Film star DiCaprio and billionaire philanthropist/investor Soros came together to discuss the economics of climate change.
The Kraft says its Philadephia cream cheese is made using renewable energy sources.
A bill in California could pass this week banning wasteful single-use plastic bags if state legislators can be convinced that consumers can bring his/her own sack for carting off a loaf of bread.
A new bill in the House of Representatives would use a reverse auction process to allocate future federal oil royalties to the best renewable energy projects and technologies.
The private sector has found success elusive. Now the federal government is stepping up its efforts to develop alternatives to gasoline, reports The New York Times.
In its bid to generate the cheapest electricity, Skyline Solar is using reflective metal troughs, cranked out in the auto industry, to focus the sun's energy onto a typical solar photovoltaic cell.
Many have dubbed the Gulf oil spill as the worst environmental disaster in American history. In my view, it’s not even close. Here are the 10 worst ones.
The potential economic impact of a carbon market seems to divide American industry as much as talk about healthcare reform may divide a family at Sunday dinner.
“I’m estimating carbon markets could be worth $2 trillion in transaction value – money changing hands – within five years of trading (starting),” says one federal regulator.
With carbon cap-and-trade legislation before Congress and increasing pressure from shareholders, US companies know they’ll have to deal with their greenhouse gas emissions, or carbon footprint, and many are jumping the gun to change their carbon liability into an asset.
With emissions rules looking inevitable, companies are taking steps to prepare for a number of different government scenarios.
In addition to the usual specialized brokerage and accounting services any commodity needs, carbon markets also require established standards to ensure credits are reliably similar and registries to track those credits from birth to retirement
Carbon may be the next great investment opportunity but private capital is still trying to get its arms around around it. The ideal carbon investment structure may be a hybrid of private equity and hedge funds models.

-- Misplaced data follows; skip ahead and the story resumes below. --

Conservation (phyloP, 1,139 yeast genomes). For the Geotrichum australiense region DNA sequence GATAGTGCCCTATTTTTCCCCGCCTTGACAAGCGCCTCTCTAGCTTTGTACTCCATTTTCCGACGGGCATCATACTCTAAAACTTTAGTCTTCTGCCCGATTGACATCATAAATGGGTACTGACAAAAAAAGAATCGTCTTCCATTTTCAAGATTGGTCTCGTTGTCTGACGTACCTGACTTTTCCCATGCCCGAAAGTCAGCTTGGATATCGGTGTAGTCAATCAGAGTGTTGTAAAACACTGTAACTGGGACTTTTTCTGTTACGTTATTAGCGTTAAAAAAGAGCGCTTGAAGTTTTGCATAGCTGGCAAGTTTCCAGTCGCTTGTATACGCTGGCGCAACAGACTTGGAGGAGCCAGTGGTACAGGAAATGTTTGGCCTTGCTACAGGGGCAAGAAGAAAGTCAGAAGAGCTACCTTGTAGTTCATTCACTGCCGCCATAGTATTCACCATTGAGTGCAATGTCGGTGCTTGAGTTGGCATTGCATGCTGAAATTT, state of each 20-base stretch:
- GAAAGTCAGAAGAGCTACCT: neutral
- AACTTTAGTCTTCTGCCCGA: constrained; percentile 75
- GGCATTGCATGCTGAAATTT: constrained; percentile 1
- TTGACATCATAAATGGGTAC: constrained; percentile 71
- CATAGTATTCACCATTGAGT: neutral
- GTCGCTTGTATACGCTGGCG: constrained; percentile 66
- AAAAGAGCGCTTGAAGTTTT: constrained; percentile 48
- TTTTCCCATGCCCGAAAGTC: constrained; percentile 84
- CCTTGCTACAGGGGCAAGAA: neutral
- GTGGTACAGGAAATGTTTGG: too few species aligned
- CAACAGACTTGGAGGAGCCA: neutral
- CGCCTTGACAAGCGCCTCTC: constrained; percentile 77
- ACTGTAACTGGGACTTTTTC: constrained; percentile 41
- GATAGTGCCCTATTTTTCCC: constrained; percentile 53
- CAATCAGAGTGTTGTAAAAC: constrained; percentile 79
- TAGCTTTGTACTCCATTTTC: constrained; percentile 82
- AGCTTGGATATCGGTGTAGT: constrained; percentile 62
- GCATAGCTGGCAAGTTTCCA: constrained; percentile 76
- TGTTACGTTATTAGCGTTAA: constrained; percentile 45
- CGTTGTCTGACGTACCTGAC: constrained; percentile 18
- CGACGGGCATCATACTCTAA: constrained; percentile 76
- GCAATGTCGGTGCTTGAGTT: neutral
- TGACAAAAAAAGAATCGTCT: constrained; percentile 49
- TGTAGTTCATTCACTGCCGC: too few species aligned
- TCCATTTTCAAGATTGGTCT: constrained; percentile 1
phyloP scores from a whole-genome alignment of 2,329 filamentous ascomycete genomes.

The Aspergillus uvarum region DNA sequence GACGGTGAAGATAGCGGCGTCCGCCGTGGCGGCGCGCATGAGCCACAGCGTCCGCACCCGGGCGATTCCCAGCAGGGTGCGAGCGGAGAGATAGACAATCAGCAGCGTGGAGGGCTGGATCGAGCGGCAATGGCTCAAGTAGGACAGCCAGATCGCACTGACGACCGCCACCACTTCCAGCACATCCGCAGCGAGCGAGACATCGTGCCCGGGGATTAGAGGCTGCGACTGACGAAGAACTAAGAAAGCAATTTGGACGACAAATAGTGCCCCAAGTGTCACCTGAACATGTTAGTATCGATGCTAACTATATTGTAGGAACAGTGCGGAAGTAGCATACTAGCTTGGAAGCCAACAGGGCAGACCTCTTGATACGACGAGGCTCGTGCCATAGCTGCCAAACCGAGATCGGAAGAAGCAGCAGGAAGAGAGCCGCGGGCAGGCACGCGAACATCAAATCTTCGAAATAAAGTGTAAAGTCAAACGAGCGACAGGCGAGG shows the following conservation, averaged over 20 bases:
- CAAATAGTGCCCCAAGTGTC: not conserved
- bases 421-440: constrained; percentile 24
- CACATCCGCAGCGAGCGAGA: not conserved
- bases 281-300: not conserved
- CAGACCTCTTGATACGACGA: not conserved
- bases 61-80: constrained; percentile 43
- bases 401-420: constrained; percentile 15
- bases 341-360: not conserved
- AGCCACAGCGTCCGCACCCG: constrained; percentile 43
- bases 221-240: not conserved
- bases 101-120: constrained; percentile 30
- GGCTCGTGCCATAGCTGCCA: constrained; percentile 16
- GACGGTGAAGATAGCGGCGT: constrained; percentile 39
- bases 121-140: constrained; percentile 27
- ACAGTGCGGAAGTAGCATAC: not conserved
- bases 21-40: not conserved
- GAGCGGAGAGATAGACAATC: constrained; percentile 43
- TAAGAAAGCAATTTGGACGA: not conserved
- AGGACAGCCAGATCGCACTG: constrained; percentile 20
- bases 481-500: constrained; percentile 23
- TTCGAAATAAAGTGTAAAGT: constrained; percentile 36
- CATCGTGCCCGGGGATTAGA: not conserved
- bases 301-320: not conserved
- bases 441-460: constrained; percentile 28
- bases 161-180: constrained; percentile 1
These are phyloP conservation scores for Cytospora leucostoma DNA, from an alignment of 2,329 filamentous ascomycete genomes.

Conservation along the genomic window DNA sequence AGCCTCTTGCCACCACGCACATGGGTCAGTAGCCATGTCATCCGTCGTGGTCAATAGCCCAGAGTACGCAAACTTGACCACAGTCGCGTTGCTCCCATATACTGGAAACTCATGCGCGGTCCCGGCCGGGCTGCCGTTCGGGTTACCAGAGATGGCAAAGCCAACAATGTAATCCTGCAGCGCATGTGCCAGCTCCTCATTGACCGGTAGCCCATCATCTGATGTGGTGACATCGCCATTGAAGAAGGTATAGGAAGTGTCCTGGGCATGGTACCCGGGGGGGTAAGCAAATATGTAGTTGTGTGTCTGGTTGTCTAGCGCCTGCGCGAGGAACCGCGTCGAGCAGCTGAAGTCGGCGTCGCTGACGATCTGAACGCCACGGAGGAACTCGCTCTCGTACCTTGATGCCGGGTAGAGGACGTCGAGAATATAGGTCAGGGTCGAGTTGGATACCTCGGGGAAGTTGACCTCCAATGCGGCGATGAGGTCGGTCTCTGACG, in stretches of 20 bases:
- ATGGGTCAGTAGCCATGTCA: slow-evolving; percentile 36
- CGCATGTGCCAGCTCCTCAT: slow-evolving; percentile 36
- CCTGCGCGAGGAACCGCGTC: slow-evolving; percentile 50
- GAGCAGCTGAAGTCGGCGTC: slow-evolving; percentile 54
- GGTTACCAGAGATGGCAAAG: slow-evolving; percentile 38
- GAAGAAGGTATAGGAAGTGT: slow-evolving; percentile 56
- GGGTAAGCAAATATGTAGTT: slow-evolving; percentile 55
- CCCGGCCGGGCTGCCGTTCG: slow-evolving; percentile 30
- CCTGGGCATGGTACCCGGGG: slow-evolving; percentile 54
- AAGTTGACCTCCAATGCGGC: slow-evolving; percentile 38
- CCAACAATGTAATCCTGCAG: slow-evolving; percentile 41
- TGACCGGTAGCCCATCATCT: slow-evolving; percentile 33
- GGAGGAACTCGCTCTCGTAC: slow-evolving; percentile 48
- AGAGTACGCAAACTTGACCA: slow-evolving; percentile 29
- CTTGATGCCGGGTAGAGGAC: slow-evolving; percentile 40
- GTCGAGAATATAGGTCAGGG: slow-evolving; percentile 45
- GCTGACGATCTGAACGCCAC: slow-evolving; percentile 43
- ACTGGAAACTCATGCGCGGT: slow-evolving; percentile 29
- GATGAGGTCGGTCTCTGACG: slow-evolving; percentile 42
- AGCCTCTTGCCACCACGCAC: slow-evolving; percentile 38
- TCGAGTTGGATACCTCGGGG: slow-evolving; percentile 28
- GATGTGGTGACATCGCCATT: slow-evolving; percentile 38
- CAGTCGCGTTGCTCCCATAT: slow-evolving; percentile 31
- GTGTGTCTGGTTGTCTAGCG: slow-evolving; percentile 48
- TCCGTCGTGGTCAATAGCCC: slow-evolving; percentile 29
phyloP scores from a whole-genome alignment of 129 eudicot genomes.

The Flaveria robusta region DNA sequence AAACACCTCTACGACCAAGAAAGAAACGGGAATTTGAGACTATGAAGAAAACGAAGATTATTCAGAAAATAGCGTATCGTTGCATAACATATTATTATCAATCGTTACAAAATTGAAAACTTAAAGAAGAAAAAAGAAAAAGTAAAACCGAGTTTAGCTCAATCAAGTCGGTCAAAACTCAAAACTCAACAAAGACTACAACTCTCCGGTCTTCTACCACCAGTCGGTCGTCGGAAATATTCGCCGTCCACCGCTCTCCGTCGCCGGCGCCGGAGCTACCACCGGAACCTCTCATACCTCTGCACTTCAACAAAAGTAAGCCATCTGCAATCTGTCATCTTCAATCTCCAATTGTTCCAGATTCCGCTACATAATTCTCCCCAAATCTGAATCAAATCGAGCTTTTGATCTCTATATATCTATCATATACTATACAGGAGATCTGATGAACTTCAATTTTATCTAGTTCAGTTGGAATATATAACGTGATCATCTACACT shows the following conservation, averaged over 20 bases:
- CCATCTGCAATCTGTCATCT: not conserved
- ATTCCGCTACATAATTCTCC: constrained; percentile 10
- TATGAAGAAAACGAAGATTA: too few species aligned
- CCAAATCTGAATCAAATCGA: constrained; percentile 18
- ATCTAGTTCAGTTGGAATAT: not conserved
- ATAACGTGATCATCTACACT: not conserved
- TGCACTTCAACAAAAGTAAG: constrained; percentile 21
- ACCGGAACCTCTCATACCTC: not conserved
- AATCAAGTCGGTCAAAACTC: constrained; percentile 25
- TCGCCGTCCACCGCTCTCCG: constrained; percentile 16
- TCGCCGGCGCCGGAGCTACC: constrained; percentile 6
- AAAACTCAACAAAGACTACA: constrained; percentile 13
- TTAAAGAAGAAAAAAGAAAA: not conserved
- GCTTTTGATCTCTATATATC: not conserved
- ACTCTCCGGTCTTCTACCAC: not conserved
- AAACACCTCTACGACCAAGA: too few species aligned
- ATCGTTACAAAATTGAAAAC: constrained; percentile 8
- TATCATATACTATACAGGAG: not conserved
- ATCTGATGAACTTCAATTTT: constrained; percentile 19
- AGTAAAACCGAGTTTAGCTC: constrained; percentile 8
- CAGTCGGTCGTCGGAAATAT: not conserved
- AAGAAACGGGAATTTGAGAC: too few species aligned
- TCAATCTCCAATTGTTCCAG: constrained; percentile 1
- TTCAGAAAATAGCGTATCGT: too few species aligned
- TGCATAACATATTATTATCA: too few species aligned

Ahead-of-the-curve retail investors looking to play carbon as a commodity may want to bone up on the facts while they are waiting to for the nascent market to scale up.
In 2009, about 505 clean-tech deals took place. These are the largest.
Most of the companies are based out of the U.S. but have a presence in the country. Click on to see which companies ranked on top.
The Carbon Disclosure Project has been tracking the carbon footprint of S&P-500 members since 2003. We've also included their total 2008 emissions where available.
Top executives at nine global companies have teamed up with CNBC to discuss the obstacles and opportunities of the emerging carbon business.
With President Barack Obama now committed to attending the final days of the Cop15 climate meeting in Copenhagen, the debate over how the world should reduce emissions remains as controversial as ever.
"There is no dispute, every country wants to contribute to climate change control," Dr. Zhengrong Shi, CEO of Suntech Power, told CNBC at the Copenhagen Climate Change Summit Friday.
Leo Apotheker, CEO of SAP and a member of the Carbon Council, tells CNBC how he plans to turn carbon into cash.
John Rowe, CEO of Exelon, operator of the largest number of nuclear plants in the US, discusses climate change, cap and trade and more with CNBC.
"I am convinced actually that we are not getting legally binding targets in Copenhagen," Lars G. Josefsson, CEO of Vattenfall, said Wednesday. "But it is also not necessary because what we need, what business needs, what the world needs, is actually the thrust in a new direction that will lead up to binding targets."